For those of you who are so inclined to run Hyper-V as a nested VM on ESXi 5.5 (not sure why anyone would want to do such a thing), you should be aware that there is a new guestOS identifier that you can configure your VM to for the most optimal configuration. The main reasons you would want to use this configuration is that by default Windows Enlightenment is enabled and this will prevent Hyper-V from running as it will detect it is running inside of a VM. This configuration will disable Windows Enlightenment to allow you to run Hyper-V.

I noticed a new guestOS identifier called "windowsHyperVGuest" while browsing through the vSphere 5.5 API Reference guide, but when I checked the vSphere Web Client, I did not see this guestOS type as an available option. Perhaps this was not a supported guestOS, after all Nested Virtualization is not officially supported by VMware. In any case, you can still configure your VM by leveraging the vSphere API.

Here is a quick vSphere SDK for Perl script called which allows you to reconfigure a VM with a valid guestOS identifier from the vSphere API Reference guide. You can of course easily do this using PowerCLI as well as any other language that can speak to the vSphere API.

Once updated, you should now see it reflected in both the vSphere Web/C# Client:

Note: I did not do extensive testing other than basic installation of latest Hyper-V Server and I do not believe you need any additional settings. If you wish to run nested 64-bit VMs, then you will need to enable VHV.

15 thoughts on “Quick Tip: New Hyper-V guestOS identifier in vSphere 5.5

  1. Is there anyway to insert a pause type command in the script? When I run the script, I see “Reconfiguring guestid…” but not that it was successful. Any help is appreciated, I’m trying to configure a small hyper-v vm in ESXi 5.5 for my MCSA 2012 studies.

  2. PS ver 4 new features – “The Windows PowerShell debugger has been enhanced to allow debugging of Windows PowerShell workflows”

  3. I get the following message when I try to power on the VM:

    “Failed to find a host for powering on the virtual machine. The following faults explain why the registered host is not compatible.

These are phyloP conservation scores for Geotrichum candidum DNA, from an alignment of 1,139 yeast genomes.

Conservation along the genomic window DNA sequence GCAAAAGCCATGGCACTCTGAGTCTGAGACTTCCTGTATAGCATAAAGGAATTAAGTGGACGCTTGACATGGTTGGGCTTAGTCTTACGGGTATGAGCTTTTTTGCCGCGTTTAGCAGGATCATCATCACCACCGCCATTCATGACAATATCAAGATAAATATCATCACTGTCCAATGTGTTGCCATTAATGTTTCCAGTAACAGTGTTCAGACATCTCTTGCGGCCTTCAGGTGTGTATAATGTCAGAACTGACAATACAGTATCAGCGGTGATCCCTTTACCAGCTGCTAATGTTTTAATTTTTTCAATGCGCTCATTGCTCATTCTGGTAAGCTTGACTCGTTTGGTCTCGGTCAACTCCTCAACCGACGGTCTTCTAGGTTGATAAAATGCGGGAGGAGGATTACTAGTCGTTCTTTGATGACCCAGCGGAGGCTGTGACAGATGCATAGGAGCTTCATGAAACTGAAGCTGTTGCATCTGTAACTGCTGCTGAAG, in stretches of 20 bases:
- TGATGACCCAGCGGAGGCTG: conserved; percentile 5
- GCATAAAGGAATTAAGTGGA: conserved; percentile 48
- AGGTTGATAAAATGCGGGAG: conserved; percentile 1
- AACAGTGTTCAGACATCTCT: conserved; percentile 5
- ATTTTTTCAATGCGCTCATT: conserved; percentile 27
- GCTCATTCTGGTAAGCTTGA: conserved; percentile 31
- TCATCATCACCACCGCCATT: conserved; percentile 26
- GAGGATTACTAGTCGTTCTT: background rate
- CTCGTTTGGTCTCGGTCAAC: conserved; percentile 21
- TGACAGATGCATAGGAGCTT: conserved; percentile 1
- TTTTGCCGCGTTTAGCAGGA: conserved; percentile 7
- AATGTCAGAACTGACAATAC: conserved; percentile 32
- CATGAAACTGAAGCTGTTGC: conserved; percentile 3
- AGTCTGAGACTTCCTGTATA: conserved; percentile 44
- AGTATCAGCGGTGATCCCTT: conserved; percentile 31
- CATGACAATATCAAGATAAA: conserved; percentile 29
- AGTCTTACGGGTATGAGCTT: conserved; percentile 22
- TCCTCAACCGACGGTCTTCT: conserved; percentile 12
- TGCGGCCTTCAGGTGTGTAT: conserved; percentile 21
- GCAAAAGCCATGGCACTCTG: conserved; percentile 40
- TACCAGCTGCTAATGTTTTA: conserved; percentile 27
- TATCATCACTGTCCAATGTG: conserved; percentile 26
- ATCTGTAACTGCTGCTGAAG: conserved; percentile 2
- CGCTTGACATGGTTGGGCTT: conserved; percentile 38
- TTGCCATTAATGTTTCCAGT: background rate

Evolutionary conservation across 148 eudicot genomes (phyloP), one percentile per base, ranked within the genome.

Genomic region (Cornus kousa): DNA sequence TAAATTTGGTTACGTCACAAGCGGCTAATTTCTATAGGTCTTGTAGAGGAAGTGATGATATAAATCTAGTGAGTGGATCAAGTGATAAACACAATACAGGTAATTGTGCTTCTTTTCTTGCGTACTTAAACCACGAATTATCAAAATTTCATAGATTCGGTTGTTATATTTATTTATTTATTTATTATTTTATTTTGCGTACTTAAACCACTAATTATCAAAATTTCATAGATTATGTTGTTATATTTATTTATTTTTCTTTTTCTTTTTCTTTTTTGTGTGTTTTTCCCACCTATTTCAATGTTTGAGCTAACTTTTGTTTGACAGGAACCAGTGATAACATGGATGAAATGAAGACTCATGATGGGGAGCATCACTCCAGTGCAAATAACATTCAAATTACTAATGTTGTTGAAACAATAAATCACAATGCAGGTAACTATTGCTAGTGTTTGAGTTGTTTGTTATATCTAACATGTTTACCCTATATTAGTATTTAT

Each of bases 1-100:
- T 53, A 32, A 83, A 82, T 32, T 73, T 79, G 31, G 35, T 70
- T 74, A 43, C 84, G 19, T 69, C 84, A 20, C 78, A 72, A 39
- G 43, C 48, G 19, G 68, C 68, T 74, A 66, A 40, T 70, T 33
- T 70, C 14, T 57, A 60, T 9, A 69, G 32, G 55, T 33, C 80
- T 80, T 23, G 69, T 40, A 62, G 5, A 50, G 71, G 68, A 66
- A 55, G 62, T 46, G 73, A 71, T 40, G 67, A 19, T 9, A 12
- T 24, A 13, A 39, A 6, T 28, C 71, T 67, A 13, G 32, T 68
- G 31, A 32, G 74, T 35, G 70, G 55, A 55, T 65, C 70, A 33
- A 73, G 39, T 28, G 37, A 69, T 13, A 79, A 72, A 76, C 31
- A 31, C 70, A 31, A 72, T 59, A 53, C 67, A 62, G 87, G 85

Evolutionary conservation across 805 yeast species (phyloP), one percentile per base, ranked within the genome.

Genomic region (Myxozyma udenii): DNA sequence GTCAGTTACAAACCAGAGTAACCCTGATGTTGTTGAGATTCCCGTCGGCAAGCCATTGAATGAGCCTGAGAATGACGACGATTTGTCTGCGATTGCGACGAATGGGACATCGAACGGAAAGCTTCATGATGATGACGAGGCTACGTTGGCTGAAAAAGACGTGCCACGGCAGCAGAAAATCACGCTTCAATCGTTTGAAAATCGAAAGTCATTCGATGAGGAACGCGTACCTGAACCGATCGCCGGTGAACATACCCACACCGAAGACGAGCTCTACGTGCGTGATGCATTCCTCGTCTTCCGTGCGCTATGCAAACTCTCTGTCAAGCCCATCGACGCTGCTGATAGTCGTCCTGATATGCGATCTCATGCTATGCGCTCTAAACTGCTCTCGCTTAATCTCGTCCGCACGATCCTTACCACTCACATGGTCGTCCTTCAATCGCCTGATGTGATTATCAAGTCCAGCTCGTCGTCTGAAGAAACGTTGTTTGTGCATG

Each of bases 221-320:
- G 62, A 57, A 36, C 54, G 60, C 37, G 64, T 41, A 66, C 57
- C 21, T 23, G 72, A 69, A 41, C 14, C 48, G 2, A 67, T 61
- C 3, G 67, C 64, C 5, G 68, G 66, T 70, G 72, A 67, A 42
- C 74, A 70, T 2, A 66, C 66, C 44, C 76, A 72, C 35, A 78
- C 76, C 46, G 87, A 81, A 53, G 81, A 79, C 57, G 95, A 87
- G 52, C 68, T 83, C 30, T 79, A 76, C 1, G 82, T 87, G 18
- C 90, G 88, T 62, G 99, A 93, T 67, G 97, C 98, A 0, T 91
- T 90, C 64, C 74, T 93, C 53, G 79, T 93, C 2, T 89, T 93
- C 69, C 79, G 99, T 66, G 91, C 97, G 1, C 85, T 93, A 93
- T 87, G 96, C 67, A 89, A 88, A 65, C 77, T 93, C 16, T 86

The guest operating system ‘windowsHyperVGuest’ is not supported.”

    The ESXi server and vCenter are version 5.5. Any ideas? – See more at:

  4. I’ve got the “The guest operating system ‘windowsHyperVGuest” is not supported.” error to when trying to start the Windows Server 2012 R2 VM……..

  5. Did it!
    1: Open *.vmx File and change the GuestOS Entry to “windowsHyperVGuest”
    2: Move the VM if not done from ESXi 5.1 to ESXi 5.5-Host
    3: Change the OS setting in vSphere Client for this VM (When I startet my VM I got an error about an unsupportet GeustOS… so I change to Other – (64-bit) )
    VM is up an running without any errors…
    But… without the start of this article and your feedback I wouldn’d have found this way

    Regads Stefan

  6. I tried this on vSphere 6 but I got the “The guest operating system ‘windowsHyperVGuest” is not supported.” error when starting the VM. In Web Client found that Guest OS version had changed to 32-bit, so once updated to 64-bit it started up ok.

  7. Reclassify your thumb drive as removable. To do this, insert the USB drive into your computer, and then open Bootit. In the top-left window of the application’s main screen, you will see a list of removable drives on your computer. You can also install a custom ROM. The ROM is basically the version of windows 10 recover deleted files. A custom ROM is not an official one, but some of them are better.

Thanks for the comment!